Case Analysis: Government of NCT of Delhi v. Union of India (2023)

Case Analysis: Government of NCT of Delhi v. Union of India (2023)

The ‘Case Analysis: Government of NCT of Delhi v. Union of India (2023)’ is an important case that deals with how the Union Territories’ legislative and executive control is to be maintained. The case particularly deals with the National Capital Territory of Delhi and the continuing anomaly with regard to the legislative and executive powers to be handed over to the Parliament and the LG or the Legislative Assembly.

Case Title: Government of NCT of Delhi v. Union of India

Court: Supreme Court of India

Citation: Civil Appeal No 2357 of 2017

Judges: Dr. D.Y. Chandrachud, C.J., M.R. Shah, Krishna Murari, Hima Kohli and P.S. Narasimha, J.J

Date: 11th May 2023

Facts of the Case

In order to understand the facts involved in this case, it is imperative to understand the following series of events that led to the present case. Let us comprehend the same:

On 21st May 2015, the Union Ministry of Home Affairs issued a notification as per which the LG (Lieutenant Governor) was to exercise all control that is delegated to him by the President from time to time. This was with regards to specified subject matters such as “services, public order, police and land”. Chief Minister’s views could be sought by LG at his discretion.

This notification led to a series of petitions in the High Court questioning its validity. The Delhi High Court ruled in its favour stating that, “the matters connected with ‘Services’ fall outside the purview of the Legislative Assembly of NCT of Delhi.” However, upon appeal, the two-judge bench of the Delhi HC referred the issue of interpretation of Article 239AA to a Constitution Bench on 15 February 2017.

Post the interpretation of Article 239AA by the Constitution Bench on 4 July 2018, the appeals were forwarded to a regular bench. When different views were adopted by the two-judge bench regarding whether “services” are excluded in view of Article 239AA(3)(a) from the legislative and executive domain of GNCTD, the matter was again referred for consideration to a three-judge bench. While dealing with the same, it was found by the three-judge bench that the interpretation order passed by the constitution bench in 2018 had refrained from dealing with the following two points:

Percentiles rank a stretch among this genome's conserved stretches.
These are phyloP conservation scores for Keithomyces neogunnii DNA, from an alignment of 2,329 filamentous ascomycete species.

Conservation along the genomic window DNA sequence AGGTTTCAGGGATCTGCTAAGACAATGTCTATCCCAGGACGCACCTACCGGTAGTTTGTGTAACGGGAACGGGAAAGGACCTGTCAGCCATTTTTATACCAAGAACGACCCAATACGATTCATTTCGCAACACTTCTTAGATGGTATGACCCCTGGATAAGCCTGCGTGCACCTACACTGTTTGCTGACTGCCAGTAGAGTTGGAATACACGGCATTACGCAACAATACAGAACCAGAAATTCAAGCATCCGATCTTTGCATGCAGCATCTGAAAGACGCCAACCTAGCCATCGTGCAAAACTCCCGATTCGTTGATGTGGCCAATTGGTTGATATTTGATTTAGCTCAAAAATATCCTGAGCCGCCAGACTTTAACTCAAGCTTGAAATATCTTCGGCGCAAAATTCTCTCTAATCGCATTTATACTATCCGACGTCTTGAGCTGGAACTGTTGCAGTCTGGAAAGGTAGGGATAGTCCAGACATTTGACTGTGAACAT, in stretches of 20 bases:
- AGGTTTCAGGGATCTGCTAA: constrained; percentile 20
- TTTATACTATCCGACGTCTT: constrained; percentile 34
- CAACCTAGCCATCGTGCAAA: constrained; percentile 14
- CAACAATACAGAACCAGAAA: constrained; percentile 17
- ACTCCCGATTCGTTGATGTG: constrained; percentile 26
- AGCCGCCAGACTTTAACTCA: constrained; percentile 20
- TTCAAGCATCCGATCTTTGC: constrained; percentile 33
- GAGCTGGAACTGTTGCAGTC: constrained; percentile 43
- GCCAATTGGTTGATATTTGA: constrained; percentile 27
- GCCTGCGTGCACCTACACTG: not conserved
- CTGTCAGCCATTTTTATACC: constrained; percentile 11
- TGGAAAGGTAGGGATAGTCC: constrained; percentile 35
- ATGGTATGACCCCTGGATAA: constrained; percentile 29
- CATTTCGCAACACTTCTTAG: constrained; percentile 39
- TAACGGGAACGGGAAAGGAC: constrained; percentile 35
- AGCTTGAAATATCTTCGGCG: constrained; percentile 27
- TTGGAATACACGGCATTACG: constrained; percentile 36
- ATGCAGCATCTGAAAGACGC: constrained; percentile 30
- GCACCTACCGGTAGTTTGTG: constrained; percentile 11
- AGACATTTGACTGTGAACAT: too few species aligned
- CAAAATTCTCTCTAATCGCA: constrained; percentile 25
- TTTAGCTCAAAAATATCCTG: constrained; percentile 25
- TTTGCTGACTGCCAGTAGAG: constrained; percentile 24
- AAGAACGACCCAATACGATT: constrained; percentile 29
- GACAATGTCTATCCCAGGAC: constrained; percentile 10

(i) “in so far as any such matter is applicable to Union Territories”; and

(ii) “subject to the provisions of this Constitution”

These two points were then referred for adjudication to the Constitution Bench. This limited issue is dealt with in the present case that is, Government of NCT of Delhi v. Union of India. The present case is thereby dealing with the “scope of legislative and executive powers of the Centre and NCTD with respect to the term “Services”.

Issues Involved

From the facts as read above, it can be understood that the issue involved in the present case is to evaluate whether the NCTD or the Union government has legislative and executive control over “services”.

The Constitution Bench has elaborated on the “scope of legislative and executive powers of the Centre and NCTD with respect to the term “Services”.

Laws Applied